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School’s prayer

A financial statement distributed by the pastor of Annunciation BVM Church to parishioners indicates that the church will be broke by next fall.

The news raises questions about the future of the church at 1501 S. 10th St. and its grade school at 1148 Wharton St.

For some, it also substantiates a rumor that the Citizens Alliance for Better Neighborhoods — a nonprofit run from state Sen. Vince Fumo’s South Philly office — wants to buy the school building and use it to open a charter school.

The Rev. Gary Pacitti, who has been Annunciation’s pastor for five months, said he has told parishioners that Annunciation is in "pretty serious financial trouble." Information distributed in a church bulletin indicates the parish is more than $200,000 in the red.

"Is the parish in danger of closing? No," Pacitti said. "Is the school in danger? Yeah. We’re fighting hard, though."

Annunciation School has 166 students enrolled in grades pre-K through eight. Enrollment is down 20 students from last year, the pastor said.

Of the eight remaining parishes in the archdiocese’s Cluster 24 Planning Commission, Annunciation is one of four that still has a parish grade school. The last to close was St. Paul School, 916 Christian St., in 1999. The Christopher Columbus Charter School now occupies its building.

Last week, Ken Snyder, spokesperson for Citizens Alliance — which owns Columbus’ properties — told the Review his organization plans to expand its charter school endeavors, but declined to elaborate.

The comment stirred up a rumor circulating for several months that Fumo, under the auspices of Citizens Alliance, has expressed interest in purchasing the Annunciation building, should the school close. The newly acquired property reportedly would be used for a charter high school affiliated with the Columbus Charter School.

Snyder was vague when asked this week if the rumors about Citizens Alliance and Annunciation were true.

The nonprofit is "interested in expanding on our success in the charter school area," he said, adding, "We have no specific plans right now, except a desire to continue the good work we have done with regards to the charter schools."

Fumo and City Councilman Frank DiCicco — then a Fumo aide — founded Citizens Alliance in the early 1990s. The organization purchased the St. Paul’s building after the school closed and leases the property to the Columbus Charter. The nonprofit also built and owns the school’s building at 13th and Wharton streets.

Citizens Alliance has $25 million in assets and last year received an $11-million cash donation from an anonymous benefactor.

Pacitti said he has heard the rumors about the interest in Annunciation’s building from parishioners, but said no one from Fumo’s office or the Citizens Alliance has contacted him personally.

Monsignor John T. Conway, the archdiocese’s vicar for Philadelphia South, said it is against church policy for church officials to discuss selling any archdiocesan property with a potential buyer while it is still in use.

"So wherever that is coming from, that is absolutely, positively untrue," Conway said. "No building would be offered to anybody, so that’s just not true."

According to the Board of Revision of Taxes, the Annunciation School building has an assessed market value of $1.9 million. BRT market values are typically a conservative estimate of a property’s worth — usually about 75-80 percent of what it would fetch at sale.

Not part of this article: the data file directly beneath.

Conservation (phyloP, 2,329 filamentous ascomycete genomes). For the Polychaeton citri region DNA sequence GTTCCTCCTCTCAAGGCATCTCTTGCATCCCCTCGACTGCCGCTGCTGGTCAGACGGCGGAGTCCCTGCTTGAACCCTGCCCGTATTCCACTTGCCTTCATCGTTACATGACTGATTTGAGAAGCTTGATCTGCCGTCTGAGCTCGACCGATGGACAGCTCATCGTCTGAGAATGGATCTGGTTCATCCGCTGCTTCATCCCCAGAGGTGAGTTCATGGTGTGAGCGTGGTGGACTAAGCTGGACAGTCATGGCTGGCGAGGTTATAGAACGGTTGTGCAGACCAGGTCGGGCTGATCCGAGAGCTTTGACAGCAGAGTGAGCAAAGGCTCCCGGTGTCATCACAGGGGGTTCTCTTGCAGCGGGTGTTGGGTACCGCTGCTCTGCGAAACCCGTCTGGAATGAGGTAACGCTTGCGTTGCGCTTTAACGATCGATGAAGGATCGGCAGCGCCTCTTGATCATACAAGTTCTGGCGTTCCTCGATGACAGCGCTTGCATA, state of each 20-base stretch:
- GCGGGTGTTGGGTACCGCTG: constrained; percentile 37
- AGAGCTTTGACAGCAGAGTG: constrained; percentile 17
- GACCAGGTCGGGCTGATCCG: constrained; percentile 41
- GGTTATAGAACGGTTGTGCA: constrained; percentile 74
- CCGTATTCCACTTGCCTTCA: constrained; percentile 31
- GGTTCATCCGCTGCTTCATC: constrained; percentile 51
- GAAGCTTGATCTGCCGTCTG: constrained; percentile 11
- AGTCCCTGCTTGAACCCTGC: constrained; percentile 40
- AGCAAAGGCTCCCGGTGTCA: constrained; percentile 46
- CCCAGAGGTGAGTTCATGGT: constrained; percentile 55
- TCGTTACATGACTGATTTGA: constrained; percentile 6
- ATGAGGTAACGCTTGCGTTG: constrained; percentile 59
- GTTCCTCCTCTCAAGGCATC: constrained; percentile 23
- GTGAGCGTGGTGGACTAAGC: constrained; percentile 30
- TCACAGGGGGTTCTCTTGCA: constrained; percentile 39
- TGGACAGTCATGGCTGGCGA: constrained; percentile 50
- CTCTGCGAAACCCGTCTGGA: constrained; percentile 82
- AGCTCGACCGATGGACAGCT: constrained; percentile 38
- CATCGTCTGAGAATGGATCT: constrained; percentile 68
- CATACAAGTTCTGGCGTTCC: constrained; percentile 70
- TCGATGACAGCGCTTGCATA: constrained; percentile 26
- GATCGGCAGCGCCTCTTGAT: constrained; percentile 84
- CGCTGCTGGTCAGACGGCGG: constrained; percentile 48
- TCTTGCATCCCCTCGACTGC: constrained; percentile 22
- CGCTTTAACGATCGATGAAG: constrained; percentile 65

Parishioners learned about the money problems in October through a copy of Annunciation’s annual financial report distributed in the weekly bulletin.

The information showed that between July 2002 and June 2003, the church’s income from collections, school tuition and other sources was $727,211. Annunciation’s expenditures for the same time totaled $945,782.

To make ends meet, Annunciation has made withdrawals from a parish trust account. The church has supplemented its income with money from trust each year since at least 1996.

Last year it withdrew the most — $244,000. That left a balance of $249,331. In 1996, the trust had a year-end balance of $977,873.

Pacitti, who had previously been stationed at two suburban churches in the archdiocese — both of which were growing at a rate of 80-100 families per year — said Annunciation has been hurt by families leaving the city.

There are still 1,500 families in the parish, he said, but many of those now include a single widow or widower.

"It has been a long, slow process of declining parishioners year after year," the pastor said. "Like many parishes down here, we do a lot more funerals [120 in the last year], and very few baptisms and weddings."

Annunciation will try to combat that decline.

The school has hired a new principal and the church will begin a marketing campaign to attract more students. Annunciation School also has installed new computer technology and initiated science and language programs, aided by grants from the city and private donors.

The church also is raffling off a car donated by a local dealership, which is expected to raise $100,000 to be split among several churches selling chances. The drawing will take place in February.

Parishioners have rallied around Annunciation since its financial problems became public. Many have offered their time to help make repairs to the church. So far, Pacitti has been impressed by his parishioners’ dedication to their church, which will celebrate its 143rd anniversary this Christmas.

"There is a tremendous sense of connection and loyalty to the parish," Pacitti said. "That is more so than it was in the suburban parishes. That is a beautiful thing. I am moved by that."

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